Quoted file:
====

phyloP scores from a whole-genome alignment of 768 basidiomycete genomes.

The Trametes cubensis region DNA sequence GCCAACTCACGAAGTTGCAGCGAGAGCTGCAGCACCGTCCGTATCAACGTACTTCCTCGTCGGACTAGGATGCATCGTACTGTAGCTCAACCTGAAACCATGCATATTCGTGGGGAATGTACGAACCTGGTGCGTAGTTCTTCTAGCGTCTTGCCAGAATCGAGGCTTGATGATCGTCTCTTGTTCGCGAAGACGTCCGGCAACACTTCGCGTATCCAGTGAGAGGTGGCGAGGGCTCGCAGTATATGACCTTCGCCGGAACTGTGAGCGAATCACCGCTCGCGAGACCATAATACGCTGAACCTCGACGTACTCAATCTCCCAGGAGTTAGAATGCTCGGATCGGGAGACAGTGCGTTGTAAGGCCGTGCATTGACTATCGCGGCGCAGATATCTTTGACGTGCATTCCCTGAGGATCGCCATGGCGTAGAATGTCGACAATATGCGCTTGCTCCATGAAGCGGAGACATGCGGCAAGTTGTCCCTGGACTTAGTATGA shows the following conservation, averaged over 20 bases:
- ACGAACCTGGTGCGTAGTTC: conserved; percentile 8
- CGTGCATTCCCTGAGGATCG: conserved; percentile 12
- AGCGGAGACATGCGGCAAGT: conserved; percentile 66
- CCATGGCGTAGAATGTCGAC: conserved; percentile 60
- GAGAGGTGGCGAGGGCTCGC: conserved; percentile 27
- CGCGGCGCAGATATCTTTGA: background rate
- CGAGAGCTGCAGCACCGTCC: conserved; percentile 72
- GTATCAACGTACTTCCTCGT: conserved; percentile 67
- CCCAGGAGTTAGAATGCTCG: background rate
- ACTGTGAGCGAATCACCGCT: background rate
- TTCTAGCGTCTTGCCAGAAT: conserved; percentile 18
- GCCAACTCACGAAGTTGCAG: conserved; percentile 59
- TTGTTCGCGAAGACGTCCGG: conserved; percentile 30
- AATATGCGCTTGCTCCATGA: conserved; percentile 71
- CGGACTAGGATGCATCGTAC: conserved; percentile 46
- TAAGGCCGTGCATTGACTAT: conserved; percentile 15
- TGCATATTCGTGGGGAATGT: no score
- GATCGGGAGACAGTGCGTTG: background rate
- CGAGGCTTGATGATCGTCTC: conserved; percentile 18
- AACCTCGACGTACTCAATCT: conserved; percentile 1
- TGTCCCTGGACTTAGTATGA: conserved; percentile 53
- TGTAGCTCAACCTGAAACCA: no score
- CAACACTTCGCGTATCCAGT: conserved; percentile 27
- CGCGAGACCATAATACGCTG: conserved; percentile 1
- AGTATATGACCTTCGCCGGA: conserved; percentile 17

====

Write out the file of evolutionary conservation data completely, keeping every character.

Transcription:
phyloP scores from a whole-genome alignment of 768 basidiomycete genomes.

The Trametes cubensis region DNA sequence GCCAACTCACGAAGTTGCAGCGAGAGCTGCAGCACCGTCCGTATCAACGTACTTCCTCGTCGGACTAGGATGCATCGTACTGTAGCTCAACCTGAAACCATGCATATTCGTGGGGAATGTACGAACCTGGTGCGTAGTTCTTCTAGCGTCTTGCCAGAATCGAGGCTTGATGATCGTCTCTTGTTCGCGAAGACGTCCGGCAACACTTCGCGTATCCAGTGAGAGGTGGCGAGGGCTCGCAGTATATGACCTTCGCCGGAACTGTGAGCGAATCACCGCTCGCGAGACCATAATACGCTGAACCTCGACGTACTCAATCTCCCAGGAGTTAGAATGCTCGGATCGGGAGACAGTGCGTTGTAAGGCCGTGCATTGACTATCGCGGCGCAGATATCTTTGACGTGCATTCCCTGAGGATCGCCATGGCGTAGAATGTCGACAATATGCGCTTGCTCCATGAAGCGGAGACATGCGGCAAGTTGTCCCTGGACTTAGTATGA shows the following conservation, averaged over 20 bases:
- ACGAACCTGGTGCGTAGTTC: conserved; percentile 8
- CGTGCATTCCCTGAGGATCG: conserved; percentile 12
- AGCGGAGACATGCGGCAAGT: conserved; percentile 66
- CCATGGCGTAGAATGTCGAC: conserved; percentile 60
- GAGAGGTGGCGAGGGCTCGC: conserved; percentile 27
- CGCGGCGCAGATATCTTTGA: background rate
- CGAGAGCTGCAGCACCGTCC: conserved; percentile 72
- GTATCAACGTACTTCCTCGT: conserved; percentile 67
- CCCAGGAGTTAGAATGCTCG: background rate
- ACTGTGAGCGAATCACCGCT: background rate
- TTCTAGCGTCTTGCCAGAAT: conserved; percentile 18
- GCCAACTCACGAAGTTGCAG: conserved; percentile 59
- TTGTTCGCGAAGACGTCCGG: conserved; percentile 30
- AATATGCGCTTGCTCCATGA: conserved; percentile 71
- CGGACTAGGATGCATCGTAC: conserved; percentile 46
- TAAGGCCGTGCATTGACTAT: conserved; percentile 15
- TGCATATTCGTGGGGAATGT: no score
- GATCGGGAGACAGTGCGTTG: background rate
- CGAGGCTTGATGATCGTCTC: conserved; percentile 18
- AACCTCGACGTACTCAATCT: conserved; percentile 1
- TGTCCCTGGACTTAGTATGA: conserved; percentile 53
- TGTAGCTCAACCTGAAACCA: no score
- CAACACTTCGCGTATCCAGT: conserved; percentile 27
- CGCGAGACCATAATACGCTG: conserved; percentile 1
- AGTATATGACCTTCGCCGGA: conserved; percentile 17